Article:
Stop Dreading Family Road Trips

by Mike Julianelle
Originally Published: 
family road trips
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My parents live nearby, around two hours away. We often take family road trips to visit for the weekend, especially in the summer, because they have a pool — and also because my 5-year-old prefers Grandma to me.

My wife and I dread those trips. Not as much as we dreaded them when we lived ten hours away, but at least back then we only had the one kid to worry about. Sure, two hours is a lot shorter than ten, but that eight-hour difference is more than made up for by the nightmare that is two kids in the backseat.

I know what you’re thinking — two hours is hardly a road trip, at least not for adults. But when you have kids, anything more than a 15-minute round-trip to CVS qualifies as a road trip, purely based on your requisitions. Because there’s no way you’re going anywhere without a collection of snacks, toys, games, water, juice boxes, books, more snacks because kids never want the first five options, headphones, and crayons because you gave up on your car staying clean around his second birthday.

Road trips, like every single other aspect of life once you decide yours won’t be complete without children, are huge hassles. But there is a way to stop dreading the family road trip: fly instead!

Just kidding. When you fly, not only are you consumed with stress and anxiety, but you also have to worry about all the other passengers who actively despise your family because you dared to bring children along.

When I was a kid, I loved road trips. And I’m pretty sure my kids (at least the one who is cognizant) do too. As a parent, it’s different, obviously. But they don’t have to be a nightmare, because technology.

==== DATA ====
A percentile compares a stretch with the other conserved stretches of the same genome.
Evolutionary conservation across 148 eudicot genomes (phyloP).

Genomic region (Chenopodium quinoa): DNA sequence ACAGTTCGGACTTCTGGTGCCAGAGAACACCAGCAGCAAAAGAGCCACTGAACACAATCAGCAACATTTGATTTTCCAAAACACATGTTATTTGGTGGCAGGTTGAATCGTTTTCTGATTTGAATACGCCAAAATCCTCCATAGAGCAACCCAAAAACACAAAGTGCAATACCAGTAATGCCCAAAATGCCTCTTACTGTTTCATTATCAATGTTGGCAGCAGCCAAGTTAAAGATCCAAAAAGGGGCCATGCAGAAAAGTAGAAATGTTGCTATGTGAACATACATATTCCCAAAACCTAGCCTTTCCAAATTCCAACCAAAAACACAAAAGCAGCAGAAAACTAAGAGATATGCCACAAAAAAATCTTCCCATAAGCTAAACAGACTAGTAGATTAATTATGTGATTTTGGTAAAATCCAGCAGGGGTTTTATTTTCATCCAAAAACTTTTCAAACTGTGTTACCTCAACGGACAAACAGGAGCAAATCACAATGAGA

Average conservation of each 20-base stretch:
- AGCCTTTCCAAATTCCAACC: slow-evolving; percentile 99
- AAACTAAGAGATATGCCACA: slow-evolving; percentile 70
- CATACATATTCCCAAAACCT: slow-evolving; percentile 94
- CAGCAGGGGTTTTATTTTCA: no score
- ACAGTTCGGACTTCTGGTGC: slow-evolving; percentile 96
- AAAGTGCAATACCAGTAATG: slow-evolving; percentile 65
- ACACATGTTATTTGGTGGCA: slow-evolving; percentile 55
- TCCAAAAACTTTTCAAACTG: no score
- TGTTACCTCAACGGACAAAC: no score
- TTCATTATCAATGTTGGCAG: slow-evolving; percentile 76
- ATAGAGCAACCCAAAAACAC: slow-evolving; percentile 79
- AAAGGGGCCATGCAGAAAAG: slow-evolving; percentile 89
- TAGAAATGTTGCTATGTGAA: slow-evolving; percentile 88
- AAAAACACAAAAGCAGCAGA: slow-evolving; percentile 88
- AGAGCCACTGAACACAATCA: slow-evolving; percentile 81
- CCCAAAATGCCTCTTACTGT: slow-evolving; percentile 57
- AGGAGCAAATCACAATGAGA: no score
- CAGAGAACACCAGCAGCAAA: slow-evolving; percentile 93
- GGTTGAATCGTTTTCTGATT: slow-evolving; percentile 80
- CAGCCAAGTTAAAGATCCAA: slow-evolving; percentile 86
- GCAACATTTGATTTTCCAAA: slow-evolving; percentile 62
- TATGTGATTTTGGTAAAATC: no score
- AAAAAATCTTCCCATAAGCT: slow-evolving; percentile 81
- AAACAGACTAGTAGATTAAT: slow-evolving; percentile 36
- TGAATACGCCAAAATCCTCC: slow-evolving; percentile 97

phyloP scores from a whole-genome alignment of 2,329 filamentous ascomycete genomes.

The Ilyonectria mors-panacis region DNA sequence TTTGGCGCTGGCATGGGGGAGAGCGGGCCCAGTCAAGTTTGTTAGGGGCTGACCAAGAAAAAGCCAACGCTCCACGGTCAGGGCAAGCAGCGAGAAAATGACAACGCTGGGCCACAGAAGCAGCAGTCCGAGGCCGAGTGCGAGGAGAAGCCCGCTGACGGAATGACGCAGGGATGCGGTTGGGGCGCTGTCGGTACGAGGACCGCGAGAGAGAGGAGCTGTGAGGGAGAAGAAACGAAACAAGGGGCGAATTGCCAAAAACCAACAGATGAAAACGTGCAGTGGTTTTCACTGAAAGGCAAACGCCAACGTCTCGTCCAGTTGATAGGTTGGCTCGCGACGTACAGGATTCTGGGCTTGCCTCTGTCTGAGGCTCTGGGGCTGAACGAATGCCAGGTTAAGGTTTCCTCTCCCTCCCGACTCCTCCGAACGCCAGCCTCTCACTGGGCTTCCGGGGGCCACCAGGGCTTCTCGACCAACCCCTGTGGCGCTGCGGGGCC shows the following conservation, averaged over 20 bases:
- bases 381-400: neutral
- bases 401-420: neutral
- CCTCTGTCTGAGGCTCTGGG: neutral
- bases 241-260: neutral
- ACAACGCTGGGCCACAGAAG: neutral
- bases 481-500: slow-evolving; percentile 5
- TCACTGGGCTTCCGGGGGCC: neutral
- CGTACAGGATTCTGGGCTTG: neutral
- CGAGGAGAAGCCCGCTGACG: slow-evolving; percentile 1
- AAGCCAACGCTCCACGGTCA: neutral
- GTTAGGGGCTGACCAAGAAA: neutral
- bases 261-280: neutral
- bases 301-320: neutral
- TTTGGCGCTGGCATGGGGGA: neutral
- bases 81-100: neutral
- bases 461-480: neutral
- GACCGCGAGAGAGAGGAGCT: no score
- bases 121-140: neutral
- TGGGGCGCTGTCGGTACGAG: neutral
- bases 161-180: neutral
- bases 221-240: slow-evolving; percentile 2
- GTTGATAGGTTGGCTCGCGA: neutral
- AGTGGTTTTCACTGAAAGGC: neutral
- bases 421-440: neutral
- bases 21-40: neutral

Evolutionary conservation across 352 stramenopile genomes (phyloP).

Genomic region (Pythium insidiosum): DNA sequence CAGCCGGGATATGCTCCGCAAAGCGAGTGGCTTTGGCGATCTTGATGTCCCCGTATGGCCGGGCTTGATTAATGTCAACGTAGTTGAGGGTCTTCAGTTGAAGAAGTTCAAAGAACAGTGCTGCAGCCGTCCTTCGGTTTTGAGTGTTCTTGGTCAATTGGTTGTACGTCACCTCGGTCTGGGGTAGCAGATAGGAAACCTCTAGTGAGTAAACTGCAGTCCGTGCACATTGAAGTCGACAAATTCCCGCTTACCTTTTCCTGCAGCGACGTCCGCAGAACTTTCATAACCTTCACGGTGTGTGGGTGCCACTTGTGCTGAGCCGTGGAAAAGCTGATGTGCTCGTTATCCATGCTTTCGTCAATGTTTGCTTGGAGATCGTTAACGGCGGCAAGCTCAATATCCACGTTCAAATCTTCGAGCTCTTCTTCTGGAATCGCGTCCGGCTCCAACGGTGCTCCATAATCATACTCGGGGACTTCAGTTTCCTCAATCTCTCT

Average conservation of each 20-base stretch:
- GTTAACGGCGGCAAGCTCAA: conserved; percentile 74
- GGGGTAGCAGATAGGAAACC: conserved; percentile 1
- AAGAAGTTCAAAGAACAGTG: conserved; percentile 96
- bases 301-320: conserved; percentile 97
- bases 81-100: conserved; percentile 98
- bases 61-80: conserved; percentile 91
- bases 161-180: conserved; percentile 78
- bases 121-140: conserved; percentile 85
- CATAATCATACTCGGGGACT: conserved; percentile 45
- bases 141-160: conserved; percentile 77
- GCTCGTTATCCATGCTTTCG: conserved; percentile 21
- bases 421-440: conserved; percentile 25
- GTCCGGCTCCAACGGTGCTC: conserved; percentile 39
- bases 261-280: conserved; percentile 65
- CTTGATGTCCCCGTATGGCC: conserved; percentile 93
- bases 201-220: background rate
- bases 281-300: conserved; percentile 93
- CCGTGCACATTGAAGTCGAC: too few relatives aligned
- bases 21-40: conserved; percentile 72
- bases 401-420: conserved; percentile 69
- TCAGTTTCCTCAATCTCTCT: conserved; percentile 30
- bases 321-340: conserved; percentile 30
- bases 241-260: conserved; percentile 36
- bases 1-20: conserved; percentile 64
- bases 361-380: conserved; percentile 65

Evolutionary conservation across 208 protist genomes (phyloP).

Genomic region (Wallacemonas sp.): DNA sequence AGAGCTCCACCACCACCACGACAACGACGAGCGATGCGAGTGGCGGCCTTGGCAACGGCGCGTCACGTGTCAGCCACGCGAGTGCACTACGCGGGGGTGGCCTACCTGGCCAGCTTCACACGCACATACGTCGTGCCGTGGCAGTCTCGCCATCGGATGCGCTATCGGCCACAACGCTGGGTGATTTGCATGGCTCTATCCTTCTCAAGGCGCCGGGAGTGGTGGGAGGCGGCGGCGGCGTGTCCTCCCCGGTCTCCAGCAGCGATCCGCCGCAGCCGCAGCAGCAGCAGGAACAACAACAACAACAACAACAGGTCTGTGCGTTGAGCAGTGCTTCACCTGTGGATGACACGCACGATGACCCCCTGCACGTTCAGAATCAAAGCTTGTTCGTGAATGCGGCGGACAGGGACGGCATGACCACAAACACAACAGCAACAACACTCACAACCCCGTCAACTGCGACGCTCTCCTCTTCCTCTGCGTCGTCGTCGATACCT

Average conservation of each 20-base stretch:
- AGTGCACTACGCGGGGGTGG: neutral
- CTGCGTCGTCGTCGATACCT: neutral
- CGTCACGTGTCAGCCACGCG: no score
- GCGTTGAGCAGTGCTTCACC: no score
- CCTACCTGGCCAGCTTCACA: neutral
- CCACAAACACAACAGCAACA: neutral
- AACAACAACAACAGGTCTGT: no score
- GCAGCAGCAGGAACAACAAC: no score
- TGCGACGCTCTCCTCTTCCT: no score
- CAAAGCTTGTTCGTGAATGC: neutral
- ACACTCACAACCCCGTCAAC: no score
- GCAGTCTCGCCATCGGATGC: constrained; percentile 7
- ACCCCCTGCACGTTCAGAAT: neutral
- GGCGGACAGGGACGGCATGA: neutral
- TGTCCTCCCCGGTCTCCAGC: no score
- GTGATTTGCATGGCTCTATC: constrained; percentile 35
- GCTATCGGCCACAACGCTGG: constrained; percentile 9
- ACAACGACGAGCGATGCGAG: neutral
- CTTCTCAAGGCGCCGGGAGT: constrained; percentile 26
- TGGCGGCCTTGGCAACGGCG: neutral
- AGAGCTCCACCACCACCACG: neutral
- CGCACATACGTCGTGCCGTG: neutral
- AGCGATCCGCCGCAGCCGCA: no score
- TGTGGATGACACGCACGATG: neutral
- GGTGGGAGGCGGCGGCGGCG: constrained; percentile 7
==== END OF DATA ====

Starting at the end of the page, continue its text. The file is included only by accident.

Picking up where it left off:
Even more essential than that? No rules.

Kids don’t always realize that road trips are a means to an end. They think the road trip is the actual trip. I remember when I was a kid, as soon as we hit the highway I’d kick my sneakers off. As far as I was concerned, once we were out of my neighborhood, I was on vacation! As a parent, the best way to make your next road trip bearable is to indulge that feeling — especially if you want to keep your sanity. When you’re in the car for an extended period time, your normal tricks (time outs, “go to your room,” wine) aren’t available.

Instead, you just need to let go.

Normally limit screen time? Out the window. We let our five-year-old have Pixar marathons, complete with his own headphones (I don’t need to hear “Let It Go” 500 times in one afternoon).

Normally ration snacks? Forget about it. When we set off on a road trip, we keep a sack of Goldfish, juice boxes, and fruit snacks in the backseat, so that whomever is riding shotgun doesn’t need to provide wait service. We make sure the kid doesn’t blow up like Violet Beauregard, but other than that? Go to town, Junior — a full mouth is a closed mouth!

Normally don’t like when your kids fight? Give ‘em boxing gloves and ring the bell.

(Okay, maybe not that last one.)

The point is: Driving a car full of your family on a busy highway for an extended period of time is already stressful AF. Give yourself, and your kids, a break.

Your typical discipline and hands-on perfect parenting won’t all disappear just because you let the kids off the leash for a bit in the backseat. Trust me, that ride will be a lot more relaxing if every time they ask a question, you can say “Yes!” instead of “No!” (So long as the question isn’t “Can I throw [something] out the window?”)

A permissive “yes” is usually greeted with a smile and some silence. A stern “no” parachutes both parent and child down into an endless sadness spiral of screams, from which there is no escape. Especially when you’re bombing down the highway and there is literally no escape. No one needs that, particularly not the car’s driver.

Just say yes — it’s better for everybody.

So stop dreading the family road trip by making it a fun part of your vacation. Ease up on the rules and you’ll have a better chance of exiting the car unscathed.

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